Honey bees exhibit preferences in their foraging behaviour on pollen and nectar for food and honey production, respectively. Melissopalynology is the study of pollen in honey and other honey products. Several work have been conducted on the palynological studies of honeys from the southern parts of Nigeria but with relatively scant records from the Northern region of the country. This present study aimed at revealing the favourably visited plants by honey bees, Apis melifera var. adansonii, at some apiaries in Northern Nigeria, as well as determining the quality of honeys produced. Honeys were harvested and collected from four apiaries of the region, namely: Sarkin Dawa missionary bee farm, Taraba State; Eleeshuwa Bee Farm, Keffi, Nassarawa State, Bulus Beekeeper Apiaries, Kagarko, Kaduna State and Mai Gwava Bee Farm, Kano State. These honeys were acetolysed for palynological microscopic analysis and subjected to standard treatment methods for the determination of their proximate composition and sugar profiling. Fresh anthers of two dominantly represented plants in the honeys were then collected for the quantification of their pollen protein contents, using the micro-kjeldhal procedure. A total of 30 pollen types were identified in the four honeys, and some of them were common to the honeys. A classification method for expressing pollen frequency class was employed: Senna cf. siamea, Terminalia cf. catappa, Mangifera indica, Parinari curatelifolia, Vitellaria paradoxa, Elaeis guineensis, Parkia biglobosa, Phyllantus muellerianus and Berlina Grandiflora, as “Frequent” (16-45%); while the others are either Rare (3-15%) or Sporadic (less than 3 %). Pollen protein levels of the two abundantly represented plants, Senna siamea (15.90mg/ml) and Terminalia catappa (17.33mg/ml) were found to be considerably lower. The biochemical analyses revealed varying amounts of proximate composition, non-reducing sugar and total sugar levels in the honeys. The results of this study indicate that pollen and nectar of the “Frequent” plants were preferentially foraged by honeybees in the apiaries. The estimated pollen protein contents of Senna same and Terminalia catappa were considerably lower and not likely to have influenced their favourable visitation by honeybees. However, a relatively higher representation of Senna cf. siamea in the pollen spectrum might have resulted from its characteristic brightly coloured and well scented flowers, aiding greater entomophily. Terminalia catappa, Mangifera indica, Elaeis guineensis, Vitellaria paradoxa, and Parkia biglobosa are typical food crops; hence they probably attracted the honeybees owing to the rich nutritional values of their fruits and seeds. Another possible reason for a greater entomophily of the favourably visited plants are certain nutritional constituents of their pollen and nectar, which were not investigated in this study. The nutritional composition of the honeys was observed to fall within the safe limits of international norms, as prescribed by Codex Alimentarius Commission, thus they are good honeys for human consumption. It is therefore imperative to adopt strategic conservation steps in ensuring that these favourably visited plants are protected from indiscriminate anthropogenic activities and also encourage apiarists in the country to establish their bee farms more proximally to the plants for optimal honey yield.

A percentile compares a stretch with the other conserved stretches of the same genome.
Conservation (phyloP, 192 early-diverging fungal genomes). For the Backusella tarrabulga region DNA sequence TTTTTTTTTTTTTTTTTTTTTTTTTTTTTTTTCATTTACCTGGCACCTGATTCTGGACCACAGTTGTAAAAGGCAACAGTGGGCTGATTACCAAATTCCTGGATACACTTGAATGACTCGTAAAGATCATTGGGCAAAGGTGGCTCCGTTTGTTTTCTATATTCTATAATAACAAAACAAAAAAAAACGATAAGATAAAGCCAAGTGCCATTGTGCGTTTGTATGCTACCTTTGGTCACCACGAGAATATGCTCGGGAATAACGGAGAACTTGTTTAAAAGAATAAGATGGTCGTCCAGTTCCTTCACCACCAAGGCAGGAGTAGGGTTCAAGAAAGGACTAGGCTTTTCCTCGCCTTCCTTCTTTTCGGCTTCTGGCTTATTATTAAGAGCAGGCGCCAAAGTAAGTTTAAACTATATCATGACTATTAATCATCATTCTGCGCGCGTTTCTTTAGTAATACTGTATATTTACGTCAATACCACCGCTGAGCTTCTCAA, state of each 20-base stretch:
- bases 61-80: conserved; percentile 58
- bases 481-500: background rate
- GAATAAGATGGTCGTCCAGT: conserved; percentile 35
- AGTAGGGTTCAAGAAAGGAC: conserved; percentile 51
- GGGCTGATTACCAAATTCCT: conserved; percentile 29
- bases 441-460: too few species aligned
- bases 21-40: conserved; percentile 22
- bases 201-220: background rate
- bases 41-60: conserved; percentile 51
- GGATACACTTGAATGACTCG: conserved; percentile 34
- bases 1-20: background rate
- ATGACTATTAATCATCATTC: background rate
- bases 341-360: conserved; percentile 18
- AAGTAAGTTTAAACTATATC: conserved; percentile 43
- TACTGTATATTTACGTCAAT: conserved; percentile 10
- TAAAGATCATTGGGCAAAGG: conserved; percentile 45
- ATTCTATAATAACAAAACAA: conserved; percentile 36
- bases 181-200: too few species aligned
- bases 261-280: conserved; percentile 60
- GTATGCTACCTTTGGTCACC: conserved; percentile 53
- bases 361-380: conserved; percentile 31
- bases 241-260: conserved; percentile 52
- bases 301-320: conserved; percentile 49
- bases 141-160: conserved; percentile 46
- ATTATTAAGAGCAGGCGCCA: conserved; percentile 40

Keywords: honeybees, melissopalynology, preferentially foraged, nutritional, bee farms, proximally

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4 Deformed Wing Virus and Varroa Destructor in the Local Honey Bee Colonies Apis mellifera intermissa in Algeria